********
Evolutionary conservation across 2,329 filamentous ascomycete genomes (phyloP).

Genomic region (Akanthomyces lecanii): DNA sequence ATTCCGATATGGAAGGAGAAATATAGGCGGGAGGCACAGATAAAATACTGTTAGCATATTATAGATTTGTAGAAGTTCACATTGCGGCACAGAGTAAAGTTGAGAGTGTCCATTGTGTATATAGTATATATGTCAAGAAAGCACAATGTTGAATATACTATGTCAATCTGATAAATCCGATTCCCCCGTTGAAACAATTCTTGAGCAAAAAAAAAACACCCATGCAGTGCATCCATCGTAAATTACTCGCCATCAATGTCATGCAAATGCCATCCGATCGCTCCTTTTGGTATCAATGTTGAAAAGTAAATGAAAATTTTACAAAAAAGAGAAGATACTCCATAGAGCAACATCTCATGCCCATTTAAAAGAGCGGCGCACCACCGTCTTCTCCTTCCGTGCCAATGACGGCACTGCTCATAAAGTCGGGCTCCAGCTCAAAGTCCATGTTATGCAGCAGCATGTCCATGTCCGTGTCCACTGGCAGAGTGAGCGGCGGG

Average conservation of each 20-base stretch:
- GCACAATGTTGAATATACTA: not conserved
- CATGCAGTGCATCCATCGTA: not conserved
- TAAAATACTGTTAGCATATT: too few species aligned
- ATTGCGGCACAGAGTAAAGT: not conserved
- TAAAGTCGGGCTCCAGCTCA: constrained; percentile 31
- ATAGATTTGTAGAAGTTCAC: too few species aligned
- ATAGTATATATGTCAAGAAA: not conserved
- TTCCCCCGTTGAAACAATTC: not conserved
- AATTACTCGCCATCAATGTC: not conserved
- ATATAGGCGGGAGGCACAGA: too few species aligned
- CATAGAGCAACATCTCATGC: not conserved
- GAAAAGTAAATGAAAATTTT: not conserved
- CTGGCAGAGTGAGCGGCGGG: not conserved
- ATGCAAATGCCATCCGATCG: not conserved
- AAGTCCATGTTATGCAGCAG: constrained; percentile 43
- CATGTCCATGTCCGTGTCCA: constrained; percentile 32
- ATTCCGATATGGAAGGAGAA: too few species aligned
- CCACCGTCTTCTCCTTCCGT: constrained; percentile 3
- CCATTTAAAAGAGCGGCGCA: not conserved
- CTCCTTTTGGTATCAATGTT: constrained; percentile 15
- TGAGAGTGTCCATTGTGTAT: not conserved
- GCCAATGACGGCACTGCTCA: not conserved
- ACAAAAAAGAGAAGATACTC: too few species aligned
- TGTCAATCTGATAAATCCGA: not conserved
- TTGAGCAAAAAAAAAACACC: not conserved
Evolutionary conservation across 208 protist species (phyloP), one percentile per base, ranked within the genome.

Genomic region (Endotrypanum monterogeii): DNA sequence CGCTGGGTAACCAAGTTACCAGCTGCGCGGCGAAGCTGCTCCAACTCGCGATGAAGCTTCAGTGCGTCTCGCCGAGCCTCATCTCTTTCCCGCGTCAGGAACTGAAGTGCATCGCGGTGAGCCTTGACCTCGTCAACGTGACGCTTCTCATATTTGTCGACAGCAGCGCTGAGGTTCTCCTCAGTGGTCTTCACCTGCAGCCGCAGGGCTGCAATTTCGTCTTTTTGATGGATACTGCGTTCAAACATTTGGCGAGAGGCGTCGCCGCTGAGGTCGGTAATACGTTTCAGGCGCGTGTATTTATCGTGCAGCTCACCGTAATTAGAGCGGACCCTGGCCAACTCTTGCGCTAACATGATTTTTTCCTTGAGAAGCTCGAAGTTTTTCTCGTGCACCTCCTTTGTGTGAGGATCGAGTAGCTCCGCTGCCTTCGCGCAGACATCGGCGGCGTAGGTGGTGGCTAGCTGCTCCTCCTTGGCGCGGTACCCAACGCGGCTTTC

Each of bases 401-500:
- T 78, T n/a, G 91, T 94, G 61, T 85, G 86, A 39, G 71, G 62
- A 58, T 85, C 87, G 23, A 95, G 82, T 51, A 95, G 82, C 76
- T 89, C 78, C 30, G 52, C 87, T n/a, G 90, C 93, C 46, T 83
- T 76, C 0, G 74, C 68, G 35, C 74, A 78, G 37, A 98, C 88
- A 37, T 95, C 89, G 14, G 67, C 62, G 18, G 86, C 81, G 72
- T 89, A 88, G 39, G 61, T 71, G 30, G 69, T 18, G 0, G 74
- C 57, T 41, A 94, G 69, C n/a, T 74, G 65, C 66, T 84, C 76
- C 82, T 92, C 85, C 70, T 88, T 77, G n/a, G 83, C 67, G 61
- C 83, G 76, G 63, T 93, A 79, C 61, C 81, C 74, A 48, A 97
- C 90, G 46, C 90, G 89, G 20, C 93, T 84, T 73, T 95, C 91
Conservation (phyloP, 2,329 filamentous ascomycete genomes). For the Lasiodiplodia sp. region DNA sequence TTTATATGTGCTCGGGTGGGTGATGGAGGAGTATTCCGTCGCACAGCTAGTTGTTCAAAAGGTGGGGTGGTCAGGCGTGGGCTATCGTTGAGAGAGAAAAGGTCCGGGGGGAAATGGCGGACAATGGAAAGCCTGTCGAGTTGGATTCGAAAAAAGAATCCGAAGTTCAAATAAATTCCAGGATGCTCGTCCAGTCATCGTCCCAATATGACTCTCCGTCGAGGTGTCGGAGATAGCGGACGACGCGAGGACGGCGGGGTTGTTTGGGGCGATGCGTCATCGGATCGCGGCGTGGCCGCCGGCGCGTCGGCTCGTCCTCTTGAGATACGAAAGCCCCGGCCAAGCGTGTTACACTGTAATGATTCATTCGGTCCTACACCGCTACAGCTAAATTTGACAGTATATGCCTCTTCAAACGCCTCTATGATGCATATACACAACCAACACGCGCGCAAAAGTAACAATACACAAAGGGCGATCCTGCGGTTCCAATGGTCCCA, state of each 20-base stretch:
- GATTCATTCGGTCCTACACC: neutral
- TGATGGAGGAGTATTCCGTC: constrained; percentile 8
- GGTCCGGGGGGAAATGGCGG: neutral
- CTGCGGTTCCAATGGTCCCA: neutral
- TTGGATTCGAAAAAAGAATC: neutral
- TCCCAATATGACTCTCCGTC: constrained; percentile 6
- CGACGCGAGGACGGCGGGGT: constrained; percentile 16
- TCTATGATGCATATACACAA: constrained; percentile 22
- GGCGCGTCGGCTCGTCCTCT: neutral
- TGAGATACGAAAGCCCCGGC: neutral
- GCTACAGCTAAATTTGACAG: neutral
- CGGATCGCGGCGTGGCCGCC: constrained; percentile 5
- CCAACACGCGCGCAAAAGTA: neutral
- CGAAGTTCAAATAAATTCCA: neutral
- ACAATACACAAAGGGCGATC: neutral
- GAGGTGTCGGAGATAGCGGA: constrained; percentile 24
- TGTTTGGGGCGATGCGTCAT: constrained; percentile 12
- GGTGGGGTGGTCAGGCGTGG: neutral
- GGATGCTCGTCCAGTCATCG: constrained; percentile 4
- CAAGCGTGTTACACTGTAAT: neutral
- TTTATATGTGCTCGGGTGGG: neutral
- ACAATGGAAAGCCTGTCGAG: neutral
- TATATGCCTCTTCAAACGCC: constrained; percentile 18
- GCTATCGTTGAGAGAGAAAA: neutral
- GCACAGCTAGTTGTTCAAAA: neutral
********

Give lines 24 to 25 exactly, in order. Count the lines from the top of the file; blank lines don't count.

- TGAGAGTGTCCATTGTGTAT: not conserved
- GCCAATGACGGCACTGCTCA: not conserved